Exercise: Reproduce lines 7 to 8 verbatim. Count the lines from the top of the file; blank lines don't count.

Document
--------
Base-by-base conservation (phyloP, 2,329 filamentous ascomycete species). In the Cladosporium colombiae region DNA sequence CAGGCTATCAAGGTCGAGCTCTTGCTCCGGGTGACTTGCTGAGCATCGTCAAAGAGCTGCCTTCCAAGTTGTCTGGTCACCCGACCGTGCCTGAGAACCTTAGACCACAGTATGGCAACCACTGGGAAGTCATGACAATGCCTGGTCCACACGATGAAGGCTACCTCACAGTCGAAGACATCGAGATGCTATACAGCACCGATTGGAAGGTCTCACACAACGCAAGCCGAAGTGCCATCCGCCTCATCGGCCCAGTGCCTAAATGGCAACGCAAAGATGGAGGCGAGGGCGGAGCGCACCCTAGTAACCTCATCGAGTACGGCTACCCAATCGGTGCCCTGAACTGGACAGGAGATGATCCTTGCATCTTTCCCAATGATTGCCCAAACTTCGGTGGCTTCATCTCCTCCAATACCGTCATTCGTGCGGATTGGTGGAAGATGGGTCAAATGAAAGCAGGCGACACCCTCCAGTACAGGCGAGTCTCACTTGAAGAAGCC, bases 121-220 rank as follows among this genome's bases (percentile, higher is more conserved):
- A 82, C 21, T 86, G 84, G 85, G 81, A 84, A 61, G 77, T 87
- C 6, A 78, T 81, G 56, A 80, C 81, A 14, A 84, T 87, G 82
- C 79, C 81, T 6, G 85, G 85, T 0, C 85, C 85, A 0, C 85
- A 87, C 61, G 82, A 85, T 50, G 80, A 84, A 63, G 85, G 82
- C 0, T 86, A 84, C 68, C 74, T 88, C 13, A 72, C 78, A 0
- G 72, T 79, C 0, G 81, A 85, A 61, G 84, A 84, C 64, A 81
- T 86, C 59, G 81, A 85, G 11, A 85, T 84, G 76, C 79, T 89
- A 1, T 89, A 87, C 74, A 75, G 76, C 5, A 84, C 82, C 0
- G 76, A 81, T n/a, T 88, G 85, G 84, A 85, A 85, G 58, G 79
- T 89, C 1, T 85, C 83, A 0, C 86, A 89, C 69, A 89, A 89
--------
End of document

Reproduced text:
- G 72, T 79, C 0, G 81, A 85, A 61, G 84, A 84, C 64, A 81
- T 86, C 59, G 81, A 85, G 11, A 85, T 84, G 76, C 79, T 89